In a far corner of my garden, tucked behind a spruce tree, an old pink rose grows rampantly. I give it little attention and mostly forget about it until I see it blooming with abandon in early summer.
I got the rose from my aunt, not once, but twice.
The first time she gave me a start of the rose, she said it was from my great-grandmother’s garden. I planted it in my first garden, happy to have a link to the past growing near my back door.
When I moved, I left the rose behind. Two gardens later, I went back to my aunt and asked for another start of the rose. When I mentioned its origin in my great-grandmother’s garden, my aunt looked puzzled. She had no such rose growing in her garden. She explained that this rose was one growing on the property when she and my uncle moved into their house in the mid 1950’s. She said their city lot had once been part of a farm, and she just assumed the rose was one planted by the farmer’s wife.
Whatever its origin, the pink rose grows without much fuss or bother on my part. Even after this past winter, one of the coldest winters on record, this rose had very little die back compared to the other roses in the garden. And at the end of the season, its leaves are always still green, with no trace of black spot or other rose diseases.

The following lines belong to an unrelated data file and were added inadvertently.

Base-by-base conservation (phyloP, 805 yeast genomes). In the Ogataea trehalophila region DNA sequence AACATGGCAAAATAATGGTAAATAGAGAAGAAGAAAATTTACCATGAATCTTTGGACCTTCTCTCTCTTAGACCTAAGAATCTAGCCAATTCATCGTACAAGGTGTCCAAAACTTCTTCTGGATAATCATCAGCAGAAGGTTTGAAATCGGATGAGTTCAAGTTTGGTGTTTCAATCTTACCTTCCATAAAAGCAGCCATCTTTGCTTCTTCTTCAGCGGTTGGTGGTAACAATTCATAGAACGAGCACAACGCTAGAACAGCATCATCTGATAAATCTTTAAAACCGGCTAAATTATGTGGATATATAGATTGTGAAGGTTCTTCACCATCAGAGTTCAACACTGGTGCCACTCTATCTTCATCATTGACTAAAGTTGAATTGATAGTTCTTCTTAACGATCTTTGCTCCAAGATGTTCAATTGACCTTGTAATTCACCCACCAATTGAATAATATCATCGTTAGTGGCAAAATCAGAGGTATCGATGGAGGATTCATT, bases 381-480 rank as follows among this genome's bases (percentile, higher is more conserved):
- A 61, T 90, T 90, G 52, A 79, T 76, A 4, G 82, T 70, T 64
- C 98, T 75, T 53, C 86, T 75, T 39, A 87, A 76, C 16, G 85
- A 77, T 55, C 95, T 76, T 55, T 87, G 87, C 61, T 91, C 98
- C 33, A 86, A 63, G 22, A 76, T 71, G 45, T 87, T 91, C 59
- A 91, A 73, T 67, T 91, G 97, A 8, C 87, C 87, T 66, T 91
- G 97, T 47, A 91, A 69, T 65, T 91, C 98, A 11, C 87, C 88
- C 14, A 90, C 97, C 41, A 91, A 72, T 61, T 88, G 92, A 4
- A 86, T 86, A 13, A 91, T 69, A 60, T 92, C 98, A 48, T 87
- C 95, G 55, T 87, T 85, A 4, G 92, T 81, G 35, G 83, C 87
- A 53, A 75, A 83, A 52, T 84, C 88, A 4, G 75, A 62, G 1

I was reminded of my mysterious rose, which perhaps was once prized by a farmer’s wife or my great-grandmother, when I read a review copy of Chasing the Rose: An Adventure in the Venetian Countryside by Andrea di Robilant (Alfred A. Knopf, New York, 2014).
di Robilant comes across a rose growing on his ancestral home in Italy and proceeds to try to find out its origin. He takes us on a journey through history going back to Napolean and through modern times with visits to several gardens. Along the way, we learn some history of roses and meet several rosarians.
From the beginning, I’m pulled into this world of roses and the author’s mystery. It’s a mystery I want to see him solve, and so I stayed with the book through the course of one afternoon and evening.
Several days later, I’m still thinking about old roses, my rose and the question of what becomes of a garden when the gardener moves on or passes away. What plants do I have growing in my garden that one day become another gardener’s mystery?
I’m also thinking about di Robilant’s book and how a story well-told leaves you with something to hold on to, even after you’ve finished reading it. You don’t have to be obsessed with roses to enjoy this book. It has a universal appeal for anyone who values the past and enjoys the hunt for clues to solve a mystery.
I was happy to receive this review copy of Chasing the Rose and plan to pass it along to my good friend Dee, who grows many roses in her garden. I know she will enjoy this story.